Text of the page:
Amanda’s Approach 

My hands felt small against the weight of the wide fairytale-sized doors. I sloped the spiraling stairs looking down at the time ticking on my wrist and suddenly felt very aware of the holes in my jeans. Because some buildings and some rooms and some people have a way of making you feel underdressed.

These are the worries that filled my nineteen-year-old mind seconds before, and all the way during, an interview with President Hodge. I looked around at the illustrious room adorned with more beveled M’s than I had ever seen in one space and I looked into eyes of a man who has accomplished so much, yet whose voice was filled with a friendly echo.

This was a big moment for me, but I honestly don’t remember what my conversation with President Hodge entailed or the subject of the article I was writing.

What stood out then, and still sticks out to me today when I think about it, were the words we exchanged after the tape recorder was shut off as he walked me out of his office, in the idle moments of chatter about my major and Miami and personal tidbits.

In my awestruck state, I forgot for a second that he had asked me a question, something about my future aspirations, and the silence told me I hadn’t answered yet.

“Oh, I just want be a writer,” I said while trying to untangle the light-blue thread dangling from my backpack. The words casually fell out of me in the same familiar order as they had so many times before.  

Right then, he stopped me, his hands doing one of those wiping away mannerisms. With an encouraging, yet firm smirk scrolled across his face, his head shook. And then he said something more powerful and human and jarring than any impressive speech could convey.

“Well, not just a writer. And you don’t want to be a writer,” he said with a confident ease. “You’re a writer.”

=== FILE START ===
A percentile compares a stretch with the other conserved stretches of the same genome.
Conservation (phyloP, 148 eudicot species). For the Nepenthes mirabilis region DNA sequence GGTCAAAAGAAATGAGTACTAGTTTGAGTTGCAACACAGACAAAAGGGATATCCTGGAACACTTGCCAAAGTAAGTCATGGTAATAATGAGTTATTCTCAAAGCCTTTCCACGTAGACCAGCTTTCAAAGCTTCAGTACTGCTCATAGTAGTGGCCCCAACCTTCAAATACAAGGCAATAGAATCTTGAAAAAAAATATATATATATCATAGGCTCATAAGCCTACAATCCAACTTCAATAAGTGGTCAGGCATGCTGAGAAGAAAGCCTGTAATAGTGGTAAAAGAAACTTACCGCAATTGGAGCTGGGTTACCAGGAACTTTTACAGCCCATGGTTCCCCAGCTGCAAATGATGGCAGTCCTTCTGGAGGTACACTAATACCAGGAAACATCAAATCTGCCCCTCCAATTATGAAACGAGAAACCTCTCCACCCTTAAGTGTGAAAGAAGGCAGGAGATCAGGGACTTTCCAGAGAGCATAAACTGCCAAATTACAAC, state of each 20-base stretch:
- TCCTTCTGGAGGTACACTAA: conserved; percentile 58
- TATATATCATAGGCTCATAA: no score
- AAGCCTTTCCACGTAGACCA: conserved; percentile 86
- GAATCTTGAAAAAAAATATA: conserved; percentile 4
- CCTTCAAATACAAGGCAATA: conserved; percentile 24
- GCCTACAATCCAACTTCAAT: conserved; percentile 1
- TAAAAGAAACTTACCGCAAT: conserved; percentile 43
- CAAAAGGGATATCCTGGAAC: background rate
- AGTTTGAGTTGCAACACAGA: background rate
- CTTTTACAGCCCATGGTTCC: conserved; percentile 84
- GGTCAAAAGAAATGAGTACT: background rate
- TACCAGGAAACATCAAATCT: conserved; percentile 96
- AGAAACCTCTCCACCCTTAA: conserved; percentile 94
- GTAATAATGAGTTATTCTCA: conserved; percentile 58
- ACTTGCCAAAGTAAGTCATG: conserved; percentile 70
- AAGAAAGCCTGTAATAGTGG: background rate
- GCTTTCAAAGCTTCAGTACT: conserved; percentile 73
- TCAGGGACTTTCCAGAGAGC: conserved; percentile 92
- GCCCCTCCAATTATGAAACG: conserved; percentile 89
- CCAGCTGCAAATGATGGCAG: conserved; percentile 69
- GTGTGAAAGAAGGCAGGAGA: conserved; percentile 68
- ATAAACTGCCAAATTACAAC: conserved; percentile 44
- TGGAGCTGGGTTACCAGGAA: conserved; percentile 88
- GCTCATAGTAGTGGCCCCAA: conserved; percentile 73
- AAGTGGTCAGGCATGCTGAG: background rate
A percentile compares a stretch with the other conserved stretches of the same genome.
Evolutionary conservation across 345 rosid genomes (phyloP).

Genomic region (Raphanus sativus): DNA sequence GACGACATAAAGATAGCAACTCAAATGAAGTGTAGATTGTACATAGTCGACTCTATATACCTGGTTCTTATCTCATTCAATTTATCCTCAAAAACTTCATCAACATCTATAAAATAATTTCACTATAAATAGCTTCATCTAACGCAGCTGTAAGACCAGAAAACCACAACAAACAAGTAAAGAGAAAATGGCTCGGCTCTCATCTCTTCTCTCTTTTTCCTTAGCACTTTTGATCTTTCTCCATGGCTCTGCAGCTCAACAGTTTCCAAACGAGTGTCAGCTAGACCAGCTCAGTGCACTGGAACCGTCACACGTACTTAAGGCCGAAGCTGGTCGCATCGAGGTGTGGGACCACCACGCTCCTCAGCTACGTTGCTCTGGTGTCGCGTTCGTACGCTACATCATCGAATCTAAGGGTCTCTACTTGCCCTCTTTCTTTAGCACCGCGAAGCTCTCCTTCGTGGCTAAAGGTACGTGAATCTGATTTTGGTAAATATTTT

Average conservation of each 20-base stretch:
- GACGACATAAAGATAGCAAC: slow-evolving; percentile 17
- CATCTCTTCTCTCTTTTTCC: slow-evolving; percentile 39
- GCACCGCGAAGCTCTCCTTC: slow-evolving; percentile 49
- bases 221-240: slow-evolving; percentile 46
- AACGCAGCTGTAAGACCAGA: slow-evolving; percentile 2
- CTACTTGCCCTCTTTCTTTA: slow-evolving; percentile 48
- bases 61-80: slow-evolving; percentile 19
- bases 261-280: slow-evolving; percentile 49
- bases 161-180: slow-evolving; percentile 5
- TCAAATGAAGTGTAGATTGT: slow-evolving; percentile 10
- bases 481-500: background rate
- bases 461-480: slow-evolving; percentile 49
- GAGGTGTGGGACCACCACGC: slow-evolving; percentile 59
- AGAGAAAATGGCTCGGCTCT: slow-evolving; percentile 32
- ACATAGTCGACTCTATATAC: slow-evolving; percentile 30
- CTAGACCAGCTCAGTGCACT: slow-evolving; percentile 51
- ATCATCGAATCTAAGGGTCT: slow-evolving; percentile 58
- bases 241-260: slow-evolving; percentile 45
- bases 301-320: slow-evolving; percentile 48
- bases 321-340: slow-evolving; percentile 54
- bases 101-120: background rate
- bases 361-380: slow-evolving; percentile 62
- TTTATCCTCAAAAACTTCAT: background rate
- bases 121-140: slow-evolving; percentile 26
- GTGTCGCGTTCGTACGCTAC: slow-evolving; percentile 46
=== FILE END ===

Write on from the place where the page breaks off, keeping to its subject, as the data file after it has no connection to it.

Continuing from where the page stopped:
This is one of those moments I carry with me when I’m overcome with self-doubt and when I’m worried about where I’ll be a year from now. It may be a small, forgettable moment by many standards; but to me, it’s a reminder that I’m not just a writer, a student, a girl, a young person, a journalism major – I’m not just anything. I’m something, no “just” about it.

If you think about it, “just” has the power to undercut any statement you make and set yourself up for an outlook of ambivalence. I bet you let the word “just” slip out more than you really consider. 

If you tell yourself that you’re just a college student, no one will take you seriously. If you say you’re just a quiet person, you’ll never speak up. If you let these “just” kind of thoughts creep into your mind and into your everyday conversations, you’re championing the idea that you’re average. 

Saying “just” doesn’t help you take steps forward; it’s non-committal. When we say “just,” we’re holding back without giving ourselves a chance to stand out in that meeting or that job interview. 

It doesn’t matter if you’re the most talented or if you have a long list of achievements backing you up, but describing yourself with any kind of “just” phrase is an automatic way to put yourself in the back of the line. 

When we slip into these “just” kind of statements, we instantly sell ourselves short. It’s like holding up a huge warning sign saying, “You shouldn’t believe
in me.” 

For me, it’s easy to hide behind “just” in a warm blanket kind of way, to let its aura of self-preservation wrap around me. I like to avoid the risk of sounding too confident or too decided about something, I would rather rely on the thought that I’m just this or just that. 

I fill in the gaps with “just” when I think I’m not good enough or cool enough or smart enough and when I compare myself to other people who seem to be more than enough. But then, I remember how it felt to be told that I’m not just something and how much of an impact that little word can have. And now I know it can have even more of an impact when I don’t use it. 

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